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Comcast Streampix, No Threat To Netflix

by February 24, 2012

Comcast has announced the launch of a streaming media service called Xfinity Streampix that’s positioned to compete directly with Netflix. Streampix will be priced at just $5 per-month compared to Netflix’s $8 service – borrowing a page from the book of Microsoftian tactics, many Comcast customers will get Streampix for free when bundled with other services. While armchair analysts predict a Netflix demise, its stock has declined for the past two days on news that it has a new heavy-hitting competitor. But we’ll boldly predict Netflix isn’t going anywhere anytime soon and here’s why…

As on-demand streaming media grows from niche to mainstream it’s natural that those in control of the digital pipeline into your living-room want a piece of the action. As Comcast expands into every aspect of media, including content production with the purchase of NBC-Universal in 2011, it was only a matter of time before it started streaming. Comcast understandably wants to take back some of the ground it has lost to smaller, more innovative companies that use its bandwidth as an alternative to some of its Cable TV services. But as Comcast expands from ISP/Cable provider to content producer/TV studio and now creating a service that looks and smells like a true streaming digital media service; are the consumer’s interests being served - or is Comcast merely creating another safe haven for the same outmoded delivery practices preferred by the networks?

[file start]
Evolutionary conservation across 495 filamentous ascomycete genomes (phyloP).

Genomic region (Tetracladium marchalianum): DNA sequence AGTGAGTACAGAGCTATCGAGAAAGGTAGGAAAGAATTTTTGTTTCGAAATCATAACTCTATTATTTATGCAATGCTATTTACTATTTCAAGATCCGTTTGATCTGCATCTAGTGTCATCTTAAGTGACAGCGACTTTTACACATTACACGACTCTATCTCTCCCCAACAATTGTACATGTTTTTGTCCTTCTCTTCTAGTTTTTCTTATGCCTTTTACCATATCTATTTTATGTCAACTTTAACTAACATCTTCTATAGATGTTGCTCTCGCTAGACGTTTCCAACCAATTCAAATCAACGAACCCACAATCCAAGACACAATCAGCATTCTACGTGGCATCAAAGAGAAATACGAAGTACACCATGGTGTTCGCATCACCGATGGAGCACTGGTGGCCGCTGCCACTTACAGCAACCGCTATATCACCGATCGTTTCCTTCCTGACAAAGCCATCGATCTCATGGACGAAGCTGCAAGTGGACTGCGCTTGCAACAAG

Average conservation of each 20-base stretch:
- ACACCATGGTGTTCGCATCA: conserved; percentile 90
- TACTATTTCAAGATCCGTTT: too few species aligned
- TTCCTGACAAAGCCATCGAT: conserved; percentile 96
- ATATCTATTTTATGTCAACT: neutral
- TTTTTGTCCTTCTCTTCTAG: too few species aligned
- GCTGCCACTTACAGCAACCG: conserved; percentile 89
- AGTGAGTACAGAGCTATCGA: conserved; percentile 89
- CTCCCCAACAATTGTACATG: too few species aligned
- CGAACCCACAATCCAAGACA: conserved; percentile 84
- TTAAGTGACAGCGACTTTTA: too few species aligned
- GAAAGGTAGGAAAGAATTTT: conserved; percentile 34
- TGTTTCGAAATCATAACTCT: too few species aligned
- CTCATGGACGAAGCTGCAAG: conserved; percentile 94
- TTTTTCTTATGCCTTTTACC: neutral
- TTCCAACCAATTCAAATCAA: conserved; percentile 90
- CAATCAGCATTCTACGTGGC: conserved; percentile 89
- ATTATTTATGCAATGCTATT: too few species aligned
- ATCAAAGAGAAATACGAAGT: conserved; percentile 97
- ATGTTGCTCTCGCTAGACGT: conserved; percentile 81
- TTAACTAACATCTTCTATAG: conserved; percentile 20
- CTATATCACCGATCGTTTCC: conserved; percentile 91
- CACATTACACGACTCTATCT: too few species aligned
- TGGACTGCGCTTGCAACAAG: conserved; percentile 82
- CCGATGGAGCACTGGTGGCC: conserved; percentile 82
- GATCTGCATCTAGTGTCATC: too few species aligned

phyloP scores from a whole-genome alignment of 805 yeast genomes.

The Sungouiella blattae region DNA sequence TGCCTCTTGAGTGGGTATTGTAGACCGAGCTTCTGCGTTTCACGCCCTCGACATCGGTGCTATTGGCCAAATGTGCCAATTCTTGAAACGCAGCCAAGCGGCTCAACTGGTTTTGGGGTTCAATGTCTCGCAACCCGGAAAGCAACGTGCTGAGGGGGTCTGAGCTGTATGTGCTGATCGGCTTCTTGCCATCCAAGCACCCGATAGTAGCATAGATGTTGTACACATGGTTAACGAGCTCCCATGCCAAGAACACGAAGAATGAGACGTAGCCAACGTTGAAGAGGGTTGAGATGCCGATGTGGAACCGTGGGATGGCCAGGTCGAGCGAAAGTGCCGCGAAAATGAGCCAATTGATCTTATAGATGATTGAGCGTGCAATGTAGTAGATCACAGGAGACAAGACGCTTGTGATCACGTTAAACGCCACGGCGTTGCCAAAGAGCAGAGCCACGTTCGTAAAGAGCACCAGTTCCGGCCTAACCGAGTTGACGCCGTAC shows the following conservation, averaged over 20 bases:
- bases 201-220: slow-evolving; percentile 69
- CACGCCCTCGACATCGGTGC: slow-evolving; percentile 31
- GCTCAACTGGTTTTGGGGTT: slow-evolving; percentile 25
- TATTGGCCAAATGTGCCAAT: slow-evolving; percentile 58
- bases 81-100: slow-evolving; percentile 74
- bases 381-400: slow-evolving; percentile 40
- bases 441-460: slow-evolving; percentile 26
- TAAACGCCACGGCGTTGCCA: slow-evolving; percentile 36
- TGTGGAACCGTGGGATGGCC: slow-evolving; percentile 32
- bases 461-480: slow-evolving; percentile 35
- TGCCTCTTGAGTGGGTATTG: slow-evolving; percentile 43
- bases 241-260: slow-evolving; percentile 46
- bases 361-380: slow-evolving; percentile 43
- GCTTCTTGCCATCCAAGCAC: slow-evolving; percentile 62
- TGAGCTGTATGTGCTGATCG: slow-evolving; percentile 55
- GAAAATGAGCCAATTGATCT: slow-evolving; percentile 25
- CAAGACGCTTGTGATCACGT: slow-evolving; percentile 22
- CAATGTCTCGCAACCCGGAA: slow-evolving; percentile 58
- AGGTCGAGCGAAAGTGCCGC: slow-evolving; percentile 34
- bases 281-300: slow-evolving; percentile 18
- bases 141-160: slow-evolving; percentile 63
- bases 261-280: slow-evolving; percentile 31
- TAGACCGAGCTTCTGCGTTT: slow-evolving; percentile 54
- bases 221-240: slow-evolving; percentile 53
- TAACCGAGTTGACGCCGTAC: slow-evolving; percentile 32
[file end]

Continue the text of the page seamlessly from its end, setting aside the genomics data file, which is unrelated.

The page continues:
Comcast has publicly stated that it has no intention of competing directly with Netflix. "We didn't set out to go after Netflix's business," said Marcien Jenckes, senior VP and GM of video services at Comcast. "We set out to create the most compelling multichannel offering to compete with DirecTV or Verizon Fios."The Artist, Weinstein Co

Take a closer look at Comcast’s offering and you’ll see that despite its lower monthly fee, it’s less than a poor-man’s Netflix. Xfinity Streampix launches with a catalogue of older movies including Crouching Tiger, Hidden Dragon, The Big Lebowski and on-demand TV reruns like 30 Rock and The Office - a majority of Streampix offerings are already available on Netflix. Streampix is essentially Comcast’s on-demand video through the Internet.

By contrast Netflix has a long history and experience securing content for its users. Lately Netflix has been hard at work securing the rights to exclusives from the Weinstein Co. to deliver titles like The Artist, Iron Lady, W.E. and others. Part of Netflix exclusive deal brings the Weinstein Brothers content to Netflix before it appears on pay TV. In an effort to follow the innovations of HBO by creating original content of its own, Netflix is discussing a partnership deal with former HBO President Colin Callender to create original content for the streaming service. If a deal is reached with Callender, Netflix will look a lot like a pay-TV network.

Comcast on the other hand will bill its customers about 70-percent of the cost of Netflix for only about one-fifth the content. Backed by Comcast’s clout in the industry, Streampix launches with programming from Disney-ABC TV, Sony Pictures and of course its own NBC-Universal. But it offers nowhere near Netflix’s library of 20,000 titles including several exclusives you won’t get anywhere else. Netflix has proven itself a creative force in digital entertainment delivery – Comcast has a long way to go to catch up. We’ll see if the cable TV giant has the will to compete with Netflix by brokering deals on innovative new content.

About the author:
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Wayde is a tech-writer and content marketing consultant in Canada s tech hub Waterloo, Ontario and Editorialist for Audioholics.com. He's a big hockey fan as you'd expect from a Canadian. Wayde is also US Army veteran, but his favorite title is just "Dad".

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